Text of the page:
Individuals interested in community acupuncture, but living in locations where a clinic currently doesn’t exist, can register their interest on the POCA website. Once a geographic area reaches a certain critical mass of interested patients, POCA helps coordinate the connection of potential practitioners to establish clinics there.
To date, I have been to clinics in Burlington, Philadelphia, and Oakland, while friends have had great things to say about others in Brooklyn, NY and the original community acupuncture location in Portland, OR. Each of the clinics I’ve been to have their own flavor, and all have been amazingly welcoming and refreshing. Though predominantly in North America, community acupuncture clinics are popping up all over the world. Check out locations here.
One particular difficulty for the community acupuncture movement is cost: both the cost of education, as well as the cost of treatment.
The cost of professional acupuncture training has been fairly high. Acupuncture schools contain broad curricula that teach their students to spend a lot of time thinking, talking, and diagnosing. Graduates of traditional Chinese medicine, for example, attend a rigorous 4-year program that makes them comprehensive herbal, acupuncture, and keen diagnostic practitioners.* Practitioners are leaving acupuncture school with high debt levels (which can be from $30-100,000). Their comprehensive training has often justified the typical $60-100 price tag per private treatment. This helps practitioners to make a living and shoulder their large debt burdens, but the price level excludes many potential patients.
POCA is attempting to combat this cost problem on two separate fronts.
First of all, the community acupuncture model has figured out how to simplify treatments so that they can treat more people per hour and keep it affordable for the majority of the population, who could not afford to get regular acupuncture otherwise. Community acupuncture clinics remain committed to a sliding scale payment system for treatments, and are guided by their mission to increase accessibility to as many populations as possible.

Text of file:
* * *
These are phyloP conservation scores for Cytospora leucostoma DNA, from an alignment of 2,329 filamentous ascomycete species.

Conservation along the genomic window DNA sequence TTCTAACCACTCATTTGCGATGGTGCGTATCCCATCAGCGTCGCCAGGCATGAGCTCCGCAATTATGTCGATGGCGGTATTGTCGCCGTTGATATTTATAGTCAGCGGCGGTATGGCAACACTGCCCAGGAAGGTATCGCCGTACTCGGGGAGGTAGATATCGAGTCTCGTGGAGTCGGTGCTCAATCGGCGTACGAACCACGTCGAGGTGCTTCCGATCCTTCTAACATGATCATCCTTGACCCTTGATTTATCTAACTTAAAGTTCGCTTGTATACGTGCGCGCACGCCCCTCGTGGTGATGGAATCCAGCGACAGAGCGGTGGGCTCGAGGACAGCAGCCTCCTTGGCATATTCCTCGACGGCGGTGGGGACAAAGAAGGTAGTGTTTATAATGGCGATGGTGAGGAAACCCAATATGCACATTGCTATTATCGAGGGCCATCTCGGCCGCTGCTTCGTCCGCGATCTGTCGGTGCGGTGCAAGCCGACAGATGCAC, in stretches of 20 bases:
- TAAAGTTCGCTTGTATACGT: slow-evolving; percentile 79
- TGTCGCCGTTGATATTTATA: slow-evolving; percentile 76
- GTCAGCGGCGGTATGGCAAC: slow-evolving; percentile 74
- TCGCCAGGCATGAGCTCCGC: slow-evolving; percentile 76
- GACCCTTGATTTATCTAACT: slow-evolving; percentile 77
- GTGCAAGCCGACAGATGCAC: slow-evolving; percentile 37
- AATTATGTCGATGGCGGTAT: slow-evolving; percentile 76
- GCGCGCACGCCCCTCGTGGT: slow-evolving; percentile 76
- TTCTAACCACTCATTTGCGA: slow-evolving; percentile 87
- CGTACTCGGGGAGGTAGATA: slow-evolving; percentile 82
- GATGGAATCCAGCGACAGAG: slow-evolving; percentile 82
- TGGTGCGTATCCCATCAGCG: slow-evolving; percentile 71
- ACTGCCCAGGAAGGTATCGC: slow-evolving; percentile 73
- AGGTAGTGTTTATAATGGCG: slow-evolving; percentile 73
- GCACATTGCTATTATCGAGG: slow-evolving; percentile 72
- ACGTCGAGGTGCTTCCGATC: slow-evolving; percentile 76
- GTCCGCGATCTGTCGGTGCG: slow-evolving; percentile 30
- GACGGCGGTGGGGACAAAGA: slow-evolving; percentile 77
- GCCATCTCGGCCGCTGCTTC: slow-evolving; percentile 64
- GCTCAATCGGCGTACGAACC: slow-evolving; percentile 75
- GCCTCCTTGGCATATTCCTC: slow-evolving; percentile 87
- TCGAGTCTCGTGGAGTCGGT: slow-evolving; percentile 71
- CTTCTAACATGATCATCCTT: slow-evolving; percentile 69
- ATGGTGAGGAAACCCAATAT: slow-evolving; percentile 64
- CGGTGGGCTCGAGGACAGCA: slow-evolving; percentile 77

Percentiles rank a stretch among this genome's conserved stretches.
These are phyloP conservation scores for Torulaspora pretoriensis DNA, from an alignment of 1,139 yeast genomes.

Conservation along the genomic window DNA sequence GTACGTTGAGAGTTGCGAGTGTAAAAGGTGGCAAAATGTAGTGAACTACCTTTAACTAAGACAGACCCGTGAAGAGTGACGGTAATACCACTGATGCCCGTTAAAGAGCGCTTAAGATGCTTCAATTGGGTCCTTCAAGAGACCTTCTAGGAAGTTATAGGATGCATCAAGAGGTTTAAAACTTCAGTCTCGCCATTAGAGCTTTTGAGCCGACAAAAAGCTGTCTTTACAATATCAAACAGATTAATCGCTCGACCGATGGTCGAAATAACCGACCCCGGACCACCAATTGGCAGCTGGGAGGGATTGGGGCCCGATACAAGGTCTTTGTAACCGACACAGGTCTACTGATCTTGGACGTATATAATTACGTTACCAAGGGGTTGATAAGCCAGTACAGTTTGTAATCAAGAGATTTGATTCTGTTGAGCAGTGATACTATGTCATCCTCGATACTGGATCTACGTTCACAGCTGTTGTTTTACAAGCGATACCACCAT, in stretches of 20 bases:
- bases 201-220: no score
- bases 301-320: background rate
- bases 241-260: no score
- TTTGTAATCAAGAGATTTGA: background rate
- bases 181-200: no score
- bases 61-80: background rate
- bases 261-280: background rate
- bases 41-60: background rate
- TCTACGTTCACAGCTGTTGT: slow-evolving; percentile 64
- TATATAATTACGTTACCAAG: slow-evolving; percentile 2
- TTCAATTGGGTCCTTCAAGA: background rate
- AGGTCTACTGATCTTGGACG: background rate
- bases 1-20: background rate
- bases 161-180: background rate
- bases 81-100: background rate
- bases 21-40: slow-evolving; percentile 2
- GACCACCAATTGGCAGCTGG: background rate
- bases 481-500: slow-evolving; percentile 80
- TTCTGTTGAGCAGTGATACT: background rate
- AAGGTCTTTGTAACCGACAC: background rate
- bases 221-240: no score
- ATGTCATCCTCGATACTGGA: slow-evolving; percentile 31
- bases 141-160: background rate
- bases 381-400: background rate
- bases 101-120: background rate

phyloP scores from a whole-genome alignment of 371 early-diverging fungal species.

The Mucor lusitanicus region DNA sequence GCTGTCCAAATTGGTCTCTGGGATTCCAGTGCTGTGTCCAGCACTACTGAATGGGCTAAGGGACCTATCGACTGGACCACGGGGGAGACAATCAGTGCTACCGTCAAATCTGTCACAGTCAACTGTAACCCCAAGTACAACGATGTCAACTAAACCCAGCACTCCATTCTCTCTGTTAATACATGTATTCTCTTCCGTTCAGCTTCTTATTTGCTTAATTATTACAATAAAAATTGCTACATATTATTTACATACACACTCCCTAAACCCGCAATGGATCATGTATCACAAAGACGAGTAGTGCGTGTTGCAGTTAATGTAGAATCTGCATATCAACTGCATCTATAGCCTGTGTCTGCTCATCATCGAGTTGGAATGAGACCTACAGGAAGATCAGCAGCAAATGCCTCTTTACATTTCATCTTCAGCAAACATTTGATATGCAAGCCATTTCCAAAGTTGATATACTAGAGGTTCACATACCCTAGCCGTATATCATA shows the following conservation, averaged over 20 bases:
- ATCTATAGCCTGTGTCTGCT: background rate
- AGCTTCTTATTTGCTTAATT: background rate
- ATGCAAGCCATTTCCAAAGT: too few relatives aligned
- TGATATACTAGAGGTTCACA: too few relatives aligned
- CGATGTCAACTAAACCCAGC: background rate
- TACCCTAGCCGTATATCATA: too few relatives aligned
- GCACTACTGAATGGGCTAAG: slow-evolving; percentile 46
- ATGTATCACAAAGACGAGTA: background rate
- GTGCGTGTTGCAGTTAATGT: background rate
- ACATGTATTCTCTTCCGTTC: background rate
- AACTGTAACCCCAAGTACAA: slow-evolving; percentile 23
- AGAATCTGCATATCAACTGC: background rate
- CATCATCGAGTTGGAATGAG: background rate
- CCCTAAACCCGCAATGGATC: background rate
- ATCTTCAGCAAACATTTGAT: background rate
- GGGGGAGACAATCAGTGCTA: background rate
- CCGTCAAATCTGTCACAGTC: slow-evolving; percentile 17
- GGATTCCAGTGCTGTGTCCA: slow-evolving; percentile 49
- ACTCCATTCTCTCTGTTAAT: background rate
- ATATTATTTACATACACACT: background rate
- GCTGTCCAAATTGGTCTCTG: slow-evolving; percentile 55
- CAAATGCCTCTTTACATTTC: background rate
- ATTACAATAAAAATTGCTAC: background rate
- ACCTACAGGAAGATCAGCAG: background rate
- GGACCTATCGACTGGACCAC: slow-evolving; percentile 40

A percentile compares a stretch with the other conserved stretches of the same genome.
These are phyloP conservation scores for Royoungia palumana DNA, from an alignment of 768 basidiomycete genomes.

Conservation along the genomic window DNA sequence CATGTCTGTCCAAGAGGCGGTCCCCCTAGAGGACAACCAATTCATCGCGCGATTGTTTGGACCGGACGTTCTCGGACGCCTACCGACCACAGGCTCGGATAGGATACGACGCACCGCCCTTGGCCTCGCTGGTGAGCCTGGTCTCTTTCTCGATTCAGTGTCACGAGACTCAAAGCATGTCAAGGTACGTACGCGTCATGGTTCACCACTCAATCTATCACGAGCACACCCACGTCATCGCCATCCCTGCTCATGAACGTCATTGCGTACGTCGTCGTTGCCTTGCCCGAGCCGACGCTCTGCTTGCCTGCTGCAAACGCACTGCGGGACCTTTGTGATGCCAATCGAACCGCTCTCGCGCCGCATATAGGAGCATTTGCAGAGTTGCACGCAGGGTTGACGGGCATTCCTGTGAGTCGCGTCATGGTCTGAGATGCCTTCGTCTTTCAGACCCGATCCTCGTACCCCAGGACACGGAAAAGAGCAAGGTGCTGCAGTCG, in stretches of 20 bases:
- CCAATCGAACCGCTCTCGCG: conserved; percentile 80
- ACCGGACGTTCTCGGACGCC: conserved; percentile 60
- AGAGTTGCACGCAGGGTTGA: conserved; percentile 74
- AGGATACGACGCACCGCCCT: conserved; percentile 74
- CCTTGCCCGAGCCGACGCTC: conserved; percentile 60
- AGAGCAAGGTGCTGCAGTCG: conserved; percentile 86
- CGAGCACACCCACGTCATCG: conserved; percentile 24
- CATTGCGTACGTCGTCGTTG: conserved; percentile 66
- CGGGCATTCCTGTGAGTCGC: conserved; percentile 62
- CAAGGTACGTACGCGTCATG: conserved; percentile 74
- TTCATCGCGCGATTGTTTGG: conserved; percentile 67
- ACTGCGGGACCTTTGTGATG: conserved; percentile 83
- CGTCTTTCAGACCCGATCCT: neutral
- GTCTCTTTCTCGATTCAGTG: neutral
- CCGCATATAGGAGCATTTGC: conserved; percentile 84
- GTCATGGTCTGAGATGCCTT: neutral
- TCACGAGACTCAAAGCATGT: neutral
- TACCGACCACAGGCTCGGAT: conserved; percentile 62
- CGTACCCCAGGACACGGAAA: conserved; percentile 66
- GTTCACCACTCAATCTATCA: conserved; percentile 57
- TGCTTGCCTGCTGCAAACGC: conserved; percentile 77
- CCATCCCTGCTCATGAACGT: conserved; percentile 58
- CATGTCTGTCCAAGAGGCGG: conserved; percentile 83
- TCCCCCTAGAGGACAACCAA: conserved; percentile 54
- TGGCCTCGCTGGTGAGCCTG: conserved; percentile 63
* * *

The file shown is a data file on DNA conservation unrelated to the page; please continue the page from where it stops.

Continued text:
As for the cost of treatment, POCA is pioneering a new educational model that will launch the first ever community acupuncture school as part of their multi-stakeholder cooperative. POCATech is designed around a much more applied curriculum, in response to what they consider the bloat of content in accredited schools. They expect to be able to keep tuition costs to $6,000/year, in conjunction with a host of other co- and pre-requisites. They expect that this model will help to reduce the practitioner debt burden. Fundraising for startup costs is presently underway.
Resistance has come from both the mainstream medical establishment, as well as the traditional, private-practice, acupuncture community. Some have criticized the community acupuncture movement of devaluing the service of acupuncture; acupuncturists provide a valuable service and recipients of the service should therefore compensate them accordingly. Community acupuncturists respond that the individual treatment model is the application of a western, consumptive mindset to an ancient, collectivist tradition. The community acupuncture model actually restores acupuncture to its holistic roots and provides an important avenue to the promotion of our collective well-being.
Acknowledgements: I want to thank Brooke Moen, Julie Suarez-Cormier, and Ellen Vincent for taking the time to discuss their experience as practitioners of community acupuncture, and providing critical feedback on this article. I would also like to thank Kimberly Murray, who first introduced me to the West Philadelphia acupuncture clinic.
*There are many different forms of acupuncture, and community acupuncture is one particular model.
Image courtesy of Thunderchild7